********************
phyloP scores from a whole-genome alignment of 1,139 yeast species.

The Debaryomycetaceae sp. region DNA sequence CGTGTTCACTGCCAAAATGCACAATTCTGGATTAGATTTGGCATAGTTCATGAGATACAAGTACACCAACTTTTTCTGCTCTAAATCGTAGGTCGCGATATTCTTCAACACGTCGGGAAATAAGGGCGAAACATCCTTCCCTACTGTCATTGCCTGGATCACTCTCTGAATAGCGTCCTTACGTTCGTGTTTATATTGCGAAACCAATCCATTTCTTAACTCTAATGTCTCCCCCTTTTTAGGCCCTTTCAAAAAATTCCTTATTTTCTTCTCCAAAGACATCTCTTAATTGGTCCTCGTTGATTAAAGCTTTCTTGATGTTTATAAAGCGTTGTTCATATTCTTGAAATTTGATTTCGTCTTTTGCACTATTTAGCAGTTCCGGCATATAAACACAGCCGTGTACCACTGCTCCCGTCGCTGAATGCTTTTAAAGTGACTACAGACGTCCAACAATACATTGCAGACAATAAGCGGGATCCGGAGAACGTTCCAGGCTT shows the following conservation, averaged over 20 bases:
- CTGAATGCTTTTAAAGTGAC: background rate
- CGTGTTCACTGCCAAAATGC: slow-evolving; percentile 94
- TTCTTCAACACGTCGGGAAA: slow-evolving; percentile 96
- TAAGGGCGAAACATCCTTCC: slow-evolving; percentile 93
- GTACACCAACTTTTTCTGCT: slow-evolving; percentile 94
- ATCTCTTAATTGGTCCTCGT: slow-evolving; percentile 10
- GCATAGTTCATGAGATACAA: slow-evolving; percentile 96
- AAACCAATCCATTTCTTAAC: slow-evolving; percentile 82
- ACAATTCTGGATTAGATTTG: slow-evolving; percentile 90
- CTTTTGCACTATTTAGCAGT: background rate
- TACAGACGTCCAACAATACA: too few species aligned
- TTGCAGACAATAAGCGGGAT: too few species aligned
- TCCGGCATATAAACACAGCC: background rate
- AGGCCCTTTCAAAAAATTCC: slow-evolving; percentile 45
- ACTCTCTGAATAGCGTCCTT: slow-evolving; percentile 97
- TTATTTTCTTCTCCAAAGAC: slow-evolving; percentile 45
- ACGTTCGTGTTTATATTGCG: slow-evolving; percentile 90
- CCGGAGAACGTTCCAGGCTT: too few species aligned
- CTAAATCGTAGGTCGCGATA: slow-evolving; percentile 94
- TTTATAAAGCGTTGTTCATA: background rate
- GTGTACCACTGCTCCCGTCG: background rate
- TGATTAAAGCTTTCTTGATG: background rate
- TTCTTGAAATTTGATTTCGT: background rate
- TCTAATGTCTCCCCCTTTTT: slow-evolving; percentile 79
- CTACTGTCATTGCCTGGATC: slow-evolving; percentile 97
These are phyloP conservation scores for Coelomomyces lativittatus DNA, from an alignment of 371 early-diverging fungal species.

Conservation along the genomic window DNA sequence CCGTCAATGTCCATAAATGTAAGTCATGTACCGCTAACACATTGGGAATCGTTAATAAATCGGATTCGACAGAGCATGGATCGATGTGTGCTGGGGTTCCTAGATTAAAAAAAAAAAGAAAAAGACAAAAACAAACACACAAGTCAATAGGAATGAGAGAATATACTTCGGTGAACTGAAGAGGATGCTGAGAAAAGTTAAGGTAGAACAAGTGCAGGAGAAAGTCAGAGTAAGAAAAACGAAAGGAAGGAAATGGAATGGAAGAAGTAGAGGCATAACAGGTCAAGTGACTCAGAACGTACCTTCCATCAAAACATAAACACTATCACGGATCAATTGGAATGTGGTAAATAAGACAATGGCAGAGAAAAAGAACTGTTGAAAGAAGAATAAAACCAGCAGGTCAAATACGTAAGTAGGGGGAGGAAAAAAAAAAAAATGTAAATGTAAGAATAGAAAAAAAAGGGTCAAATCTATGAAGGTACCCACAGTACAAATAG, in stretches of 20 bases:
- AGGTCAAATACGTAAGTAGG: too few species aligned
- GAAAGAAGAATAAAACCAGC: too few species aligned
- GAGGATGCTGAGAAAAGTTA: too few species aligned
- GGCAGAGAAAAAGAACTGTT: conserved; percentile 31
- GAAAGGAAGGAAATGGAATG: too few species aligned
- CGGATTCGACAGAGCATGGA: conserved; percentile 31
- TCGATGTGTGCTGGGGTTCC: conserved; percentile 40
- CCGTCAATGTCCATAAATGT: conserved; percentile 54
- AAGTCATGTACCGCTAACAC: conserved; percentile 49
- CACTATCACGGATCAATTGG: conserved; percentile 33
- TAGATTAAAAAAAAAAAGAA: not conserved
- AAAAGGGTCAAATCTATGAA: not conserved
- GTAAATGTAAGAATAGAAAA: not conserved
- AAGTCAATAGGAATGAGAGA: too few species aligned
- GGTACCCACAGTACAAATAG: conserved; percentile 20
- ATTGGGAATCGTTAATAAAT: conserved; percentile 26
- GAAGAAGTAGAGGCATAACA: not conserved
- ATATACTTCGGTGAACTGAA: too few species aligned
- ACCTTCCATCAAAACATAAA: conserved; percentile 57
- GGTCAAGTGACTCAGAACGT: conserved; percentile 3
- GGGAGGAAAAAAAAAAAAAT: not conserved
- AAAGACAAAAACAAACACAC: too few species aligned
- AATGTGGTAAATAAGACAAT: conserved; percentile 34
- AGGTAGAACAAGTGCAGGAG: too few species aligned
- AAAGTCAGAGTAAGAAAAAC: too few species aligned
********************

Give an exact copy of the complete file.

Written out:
phyloP scores from a whole-genome alignment of 1,139 yeast species.

The Debaryomycetaceae sp. region DNA sequence CGTGTTCACTGCCAAAATGCACAATTCTGGATTAGATTTGGCATAGTTCATGAGATACAAGTACACCAACTTTTTCTGCTCTAAATCGTAGGTCGCGATATTCTTCAACACGTCGGGAAATAAGGGCGAAACATCCTTCCCTACTGTCATTGCCTGGATCACTCTCTGAATAGCGTCCTTACGTTCGTGTTTATATTGCGAAACCAATCCATTTCTTAACTCTAATGTCTCCCCCTTTTTAGGCCCTTTCAAAAAATTCCTTATTTTCTTCTCCAAAGACATCTCTTAATTGGTCCTCGTTGATTAAAGCTTTCTTGATGTTTATAAAGCGTTGTTCATATTCTTGAAATTTGATTTCGTCTTTTGCACTATTTAGCAGTTCCGGCATATAAACACAGCCGTGTACCACTGCTCCCGTCGCTGAATGCTTTTAAAGTGACTACAGACGTCCAACAATACATTGCAGACAATAAGCGGGATCCGGAGAACGTTCCAGGCTT shows the following conservation, averaged over 20 bases:
- CTGAATGCTTTTAAAGTGAC: background rate
- CGTGTTCACTGCCAAAATGC: slow-evolving; percentile 94
- TTCTTCAACACGTCGGGAAA: slow-evolving; percentile 96
- TAAGGGCGAAACATCCTTCC: slow-evolving; percentile 93
- GTACACCAACTTTTTCTGCT: slow-evolving; percentile 94
- ATCTCTTAATTGGTCCTCGT: slow-evolving; percentile 10
- GCATAGTTCATGAGATACAA: slow-evolving; percentile 96
- AAACCAATCCATTTCTTAAC: slow-evolving; percentile 82
- ACAATTCTGGATTAGATTTG: slow-evolving; percentile 90
- CTTTTGCACTATTTAGCAGT: background rate
- TACAGACGTCCAACAATACA: too few species aligned
- TTGCAGACAATAAGCGGGAT: too few species aligned
- TCCGGCATATAAACACAGCC: background rate
- AGGCCCTTTCAAAAAATTCC: slow-evolving; percentile 45
- ACTCTCTGAATAGCGTCCTT: slow-evolving; percentile 97
- TTATTTTCTTCTCCAAAGAC: slow-evolving; percentile 45
- ACGTTCGTGTTTATATTGCG: slow-evolving; percentile 90
- CCGGAGAACGTTCCAGGCTT: too few species aligned
- CTAAATCGTAGGTCGCGATA: slow-evolving; percentile 94
- TTTATAAAGCGTTGTTCATA: background rate
- GTGTACCACTGCTCCCGTCG: background rate
- TGATTAAAGCTTTCTTGATG: background rate
- TTCTTGAAATTTGATTTCGT: background rate
- TCTAATGTCTCCCCCTTTTT: slow-evolving; percentile 79
- CTACTGTCATTGCCTGGATC: slow-evolving; percentile 97
These are phyloP conservation scores for Coelomomyces lativittatus DNA, from an alignment of 371 early-diverging fungal species.

Conservation along the genomic window DNA sequence CCGTCAATGTCCATAAATGTAAGTCATGTACCGCTAACACATTGGGAATCGTTAATAAATCGGATTCGACAGAGCATGGATCGATGTGTGCTGGGGTTCCTAGATTAAAAAAAAAAAGAAAAAGACAAAAACAAACACACAAGTCAATAGGAATGAGAGAATATACTTCGGTGAACTGAAGAGGATGCTGAGAAAAGTTAAGGTAGAACAAGTGCAGGAGAAAGTCAGAGTAAGAAAAACGAAAGGAAGGAAATGGAATGGAAGAAGTAGAGGCATAACAGGTCAAGTGACTCAGAACGTACCTTCCATCAAAACATAAACACTATCACGGATCAATTGGAATGTGGTAAATAAGACAATGGCAGAGAAAAAGAACTGTTGAAAGAAGAATAAAACCAGCAGGTCAAATACGTAAGTAGGGGGAGGAAAAAAAAAAAAATGTAAATGTAAGAATAGAAAAAAAAGGGTCAAATCTATGAAGGTACCCACAGTACAAATAG, in stretches of 20 bases:
- AGGTCAAATACGTAAGTAGG: too few species aligned
- GAAAGAAGAATAAAACCAGC: too few species aligned
- GAGGATGCTGAGAAAAGTTA: too few species aligned
- GGCAGAGAAAAAGAACTGTT: conserved; percentile 31
- GAAAGGAAGGAAATGGAATG: too few species aligned
- CGGATTCGACAGAGCATGGA: conserved; percentile 31
- TCGATGTGTGCTGGGGTTCC: conserved; percentile 40
- CCGTCAATGTCCATAAATGT: conserved; percentile 54
- AAGTCATGTACCGCTAACAC: conserved; percentile 49
- CACTATCACGGATCAATTGG: conserved; percentile 33
- TAGATTAAAAAAAAAAAGAA: not conserved
- AAAAGGGTCAAATCTATGAA: not conserved
- GTAAATGTAAGAATAGAAAA: not conserved
- AAGTCAATAGGAATGAGAGA: too few species aligned
- GGTACCCACAGTACAAATAG: conserved; percentile 20
- ATTGGGAATCGTTAATAAAT: conserved; percentile 26
- GAAGAAGTAGAGGCATAACA: not conserved
- ATATACTTCGGTGAACTGAA: too few species aligned
- ACCTTCCATCAAAACATAAA: conserved; percentile 57
- GGTCAAGTGACTCAGAACGT: conserved; percentile 3
- GGGAGGAAAAAAAAAAAAAT: not conserved
- AAAGACAAAAACAAACACAC: too few species aligned
- AATGTGGTAAATAAGACAAT: conserved; percentile 34
- AGGTAGAACAAGTGCAGGAG: too few species aligned
- AAAGTCAGAGTAAGAAAAAC: too few species aligned